Have you been told that you are overqualified for the positions that you are targeting? Have you considered removing some qualifications and experiences to make you a better fit? While in some situations, this may be an appropriate strategy, ask yourself these questions first:
Will you be misrepresenting yourself? Most employers rate honesty and integrity as more important than any skill or experience when looking at potential hires. If the employer detects that you have misrepresented yourself on your resume, they will not even give you a second glance. Keep in mind that people working in the human resources department are trained to identify inconsistencies. However, don’t forget that there is a difference between misrepresenting yourself and customizing your resume. When you customize your resume, your intention is not to mislead the employer, rather it is to remove irrelevant information and highlight your most important skills and experiences.
Could you be underestimating your ability to get a job at your level? Just because you have been trying to get a job for a few months, doesn’t necessarily mean that you are aiming too high. There could be a completely different issue that is preventing you from getting hired. For example, there may be a problem with your resume, or perhaps you need some coaching on your interview skills. Sometimes a small tweak in the way that you approach your job search can make a big difference.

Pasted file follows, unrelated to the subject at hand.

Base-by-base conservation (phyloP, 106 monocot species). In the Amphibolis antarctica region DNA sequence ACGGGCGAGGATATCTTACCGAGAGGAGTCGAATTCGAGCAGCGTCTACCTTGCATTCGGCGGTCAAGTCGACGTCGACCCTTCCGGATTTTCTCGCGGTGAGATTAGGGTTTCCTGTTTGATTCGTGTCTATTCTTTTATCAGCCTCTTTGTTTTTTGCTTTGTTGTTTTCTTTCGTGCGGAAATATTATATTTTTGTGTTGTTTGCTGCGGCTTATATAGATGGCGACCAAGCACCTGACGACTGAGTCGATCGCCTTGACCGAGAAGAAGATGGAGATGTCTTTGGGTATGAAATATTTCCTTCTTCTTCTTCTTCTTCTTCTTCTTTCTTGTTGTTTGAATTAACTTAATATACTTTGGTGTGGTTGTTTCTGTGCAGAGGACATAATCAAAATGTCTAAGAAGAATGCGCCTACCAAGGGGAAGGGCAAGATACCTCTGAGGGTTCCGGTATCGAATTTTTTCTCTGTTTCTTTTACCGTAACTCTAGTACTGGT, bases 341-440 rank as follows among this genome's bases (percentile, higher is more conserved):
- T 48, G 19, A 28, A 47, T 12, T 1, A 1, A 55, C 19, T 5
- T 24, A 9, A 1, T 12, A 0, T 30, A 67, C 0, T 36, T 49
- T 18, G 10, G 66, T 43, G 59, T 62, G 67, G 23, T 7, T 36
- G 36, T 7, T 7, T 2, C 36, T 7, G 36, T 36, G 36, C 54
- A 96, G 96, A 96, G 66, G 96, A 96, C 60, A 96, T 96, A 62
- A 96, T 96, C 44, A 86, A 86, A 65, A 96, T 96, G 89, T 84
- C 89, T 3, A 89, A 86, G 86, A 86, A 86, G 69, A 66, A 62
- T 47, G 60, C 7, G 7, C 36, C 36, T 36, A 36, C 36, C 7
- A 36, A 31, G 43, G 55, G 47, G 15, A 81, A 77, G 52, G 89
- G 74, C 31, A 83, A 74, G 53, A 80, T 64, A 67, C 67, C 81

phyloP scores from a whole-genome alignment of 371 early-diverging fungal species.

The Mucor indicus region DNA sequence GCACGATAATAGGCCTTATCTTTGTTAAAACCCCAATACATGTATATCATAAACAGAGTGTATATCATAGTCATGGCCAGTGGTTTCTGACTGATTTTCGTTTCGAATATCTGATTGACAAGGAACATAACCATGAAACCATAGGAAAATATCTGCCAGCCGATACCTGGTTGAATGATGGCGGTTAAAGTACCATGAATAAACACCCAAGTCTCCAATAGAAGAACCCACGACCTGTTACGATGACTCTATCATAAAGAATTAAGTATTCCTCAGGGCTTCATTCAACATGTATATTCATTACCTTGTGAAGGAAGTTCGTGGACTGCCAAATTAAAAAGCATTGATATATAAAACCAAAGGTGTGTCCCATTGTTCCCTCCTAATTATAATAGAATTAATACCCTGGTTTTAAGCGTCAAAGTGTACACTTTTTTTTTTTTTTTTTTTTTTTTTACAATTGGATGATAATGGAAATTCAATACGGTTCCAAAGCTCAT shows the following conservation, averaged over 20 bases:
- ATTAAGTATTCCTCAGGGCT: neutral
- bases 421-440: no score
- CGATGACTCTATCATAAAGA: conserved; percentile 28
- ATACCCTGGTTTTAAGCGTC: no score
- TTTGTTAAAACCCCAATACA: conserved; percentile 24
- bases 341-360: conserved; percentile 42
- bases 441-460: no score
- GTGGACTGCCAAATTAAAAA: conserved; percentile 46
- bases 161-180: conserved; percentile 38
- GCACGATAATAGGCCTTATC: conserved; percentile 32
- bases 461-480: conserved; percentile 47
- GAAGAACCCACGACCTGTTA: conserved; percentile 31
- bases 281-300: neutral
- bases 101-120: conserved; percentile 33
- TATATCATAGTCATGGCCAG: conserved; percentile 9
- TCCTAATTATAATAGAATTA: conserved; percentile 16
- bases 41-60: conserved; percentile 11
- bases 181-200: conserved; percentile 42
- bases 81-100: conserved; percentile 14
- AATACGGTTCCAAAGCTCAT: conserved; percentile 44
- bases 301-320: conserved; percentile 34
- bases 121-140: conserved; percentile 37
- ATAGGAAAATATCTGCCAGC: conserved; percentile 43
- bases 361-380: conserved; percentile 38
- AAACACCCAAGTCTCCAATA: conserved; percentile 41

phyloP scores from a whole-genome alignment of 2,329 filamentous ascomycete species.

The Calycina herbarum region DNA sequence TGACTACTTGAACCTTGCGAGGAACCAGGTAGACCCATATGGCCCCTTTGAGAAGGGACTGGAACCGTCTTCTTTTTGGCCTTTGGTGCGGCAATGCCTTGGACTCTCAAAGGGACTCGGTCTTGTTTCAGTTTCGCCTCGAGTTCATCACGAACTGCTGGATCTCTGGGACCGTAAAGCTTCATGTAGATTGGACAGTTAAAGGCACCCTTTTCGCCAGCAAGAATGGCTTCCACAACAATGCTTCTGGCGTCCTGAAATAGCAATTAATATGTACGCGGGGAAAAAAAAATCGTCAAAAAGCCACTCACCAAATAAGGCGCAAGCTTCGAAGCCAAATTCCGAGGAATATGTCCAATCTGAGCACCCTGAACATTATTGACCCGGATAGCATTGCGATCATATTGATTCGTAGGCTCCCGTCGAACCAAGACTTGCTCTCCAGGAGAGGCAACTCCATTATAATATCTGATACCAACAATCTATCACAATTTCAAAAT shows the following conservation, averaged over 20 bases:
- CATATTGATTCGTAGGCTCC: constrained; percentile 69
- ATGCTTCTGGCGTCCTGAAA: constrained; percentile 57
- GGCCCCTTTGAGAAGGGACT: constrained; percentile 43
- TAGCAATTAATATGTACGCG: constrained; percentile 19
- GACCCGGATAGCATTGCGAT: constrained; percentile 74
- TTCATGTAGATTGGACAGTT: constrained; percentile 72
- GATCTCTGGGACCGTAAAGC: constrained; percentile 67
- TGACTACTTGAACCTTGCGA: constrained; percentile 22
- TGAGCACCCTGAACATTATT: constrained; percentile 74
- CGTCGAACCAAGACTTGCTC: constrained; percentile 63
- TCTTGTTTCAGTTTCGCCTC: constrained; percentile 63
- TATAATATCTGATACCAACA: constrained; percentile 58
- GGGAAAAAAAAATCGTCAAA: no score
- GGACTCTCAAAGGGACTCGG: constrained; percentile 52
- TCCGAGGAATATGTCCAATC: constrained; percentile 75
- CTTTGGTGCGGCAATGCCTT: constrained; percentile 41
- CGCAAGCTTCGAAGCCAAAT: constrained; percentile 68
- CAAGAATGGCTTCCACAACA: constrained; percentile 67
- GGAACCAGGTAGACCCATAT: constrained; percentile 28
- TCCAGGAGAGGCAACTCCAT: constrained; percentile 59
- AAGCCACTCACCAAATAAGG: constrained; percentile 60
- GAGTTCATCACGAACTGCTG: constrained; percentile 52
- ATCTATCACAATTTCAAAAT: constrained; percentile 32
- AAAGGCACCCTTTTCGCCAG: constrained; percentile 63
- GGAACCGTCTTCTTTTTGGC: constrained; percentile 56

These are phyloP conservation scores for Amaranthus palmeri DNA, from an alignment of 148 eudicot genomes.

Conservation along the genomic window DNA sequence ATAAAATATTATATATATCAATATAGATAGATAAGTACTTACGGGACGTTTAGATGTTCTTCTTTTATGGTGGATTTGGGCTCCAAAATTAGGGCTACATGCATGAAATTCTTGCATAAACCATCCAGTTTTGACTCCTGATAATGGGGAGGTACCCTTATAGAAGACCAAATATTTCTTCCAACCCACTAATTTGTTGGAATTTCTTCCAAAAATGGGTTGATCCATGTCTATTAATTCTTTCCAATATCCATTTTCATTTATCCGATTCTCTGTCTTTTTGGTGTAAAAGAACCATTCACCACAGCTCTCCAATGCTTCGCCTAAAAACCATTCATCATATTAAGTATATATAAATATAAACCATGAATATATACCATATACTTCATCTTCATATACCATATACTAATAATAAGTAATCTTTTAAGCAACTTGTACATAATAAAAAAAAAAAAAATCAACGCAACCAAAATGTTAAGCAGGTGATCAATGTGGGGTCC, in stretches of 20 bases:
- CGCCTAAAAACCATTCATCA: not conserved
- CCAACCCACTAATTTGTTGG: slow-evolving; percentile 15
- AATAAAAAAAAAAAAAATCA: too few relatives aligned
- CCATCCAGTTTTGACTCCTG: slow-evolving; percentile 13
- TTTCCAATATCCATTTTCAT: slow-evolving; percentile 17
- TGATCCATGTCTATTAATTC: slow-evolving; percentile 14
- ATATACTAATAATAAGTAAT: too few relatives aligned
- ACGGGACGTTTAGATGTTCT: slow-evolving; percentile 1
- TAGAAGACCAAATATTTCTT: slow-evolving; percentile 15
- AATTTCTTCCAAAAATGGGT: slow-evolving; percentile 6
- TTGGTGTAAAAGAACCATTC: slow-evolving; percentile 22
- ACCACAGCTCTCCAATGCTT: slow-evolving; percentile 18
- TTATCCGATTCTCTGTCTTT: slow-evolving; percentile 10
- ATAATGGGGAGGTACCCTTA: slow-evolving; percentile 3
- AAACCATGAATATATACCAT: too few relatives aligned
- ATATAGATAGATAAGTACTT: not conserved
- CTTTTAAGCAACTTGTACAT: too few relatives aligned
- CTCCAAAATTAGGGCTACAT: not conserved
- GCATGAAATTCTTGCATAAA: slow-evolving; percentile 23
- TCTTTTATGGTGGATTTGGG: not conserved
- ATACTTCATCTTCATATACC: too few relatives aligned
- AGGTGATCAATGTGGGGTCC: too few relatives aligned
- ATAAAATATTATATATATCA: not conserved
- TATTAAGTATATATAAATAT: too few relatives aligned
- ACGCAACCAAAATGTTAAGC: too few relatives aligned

Are you actually overqualified for the position? While you may feel like you are completely overqualified for the position, the employer may not see it that way. In this tough job market, even skilled and experienced professionals are applying for entry-level jobs. The competition for the position may be stronger than you think, and the experiences that you are cutting out of your resume might be what would give you the edge.
What is your long term plan? There may be specific situations that warrant you scaling back your resume. However, you want to make sure that it is a strategy in your long term plan. What is your career goal, and how will this position help you reach that goal? If you stay focused and approach your career choices strategically, you can turn a potential setback into a future opportunity.
Sometimes there are compelling reasons to take a job that is beneath your skill and experience level. Perhaps you need to find a position quickly in order to support yourself and your family, and know that it takes time to get a good job. However, it is always a bad idea to mislead a potential employer. Instead, think of any concerns that the employer may have about hiring you, and do your best to alleviate them.
(Written by Karen Bivand)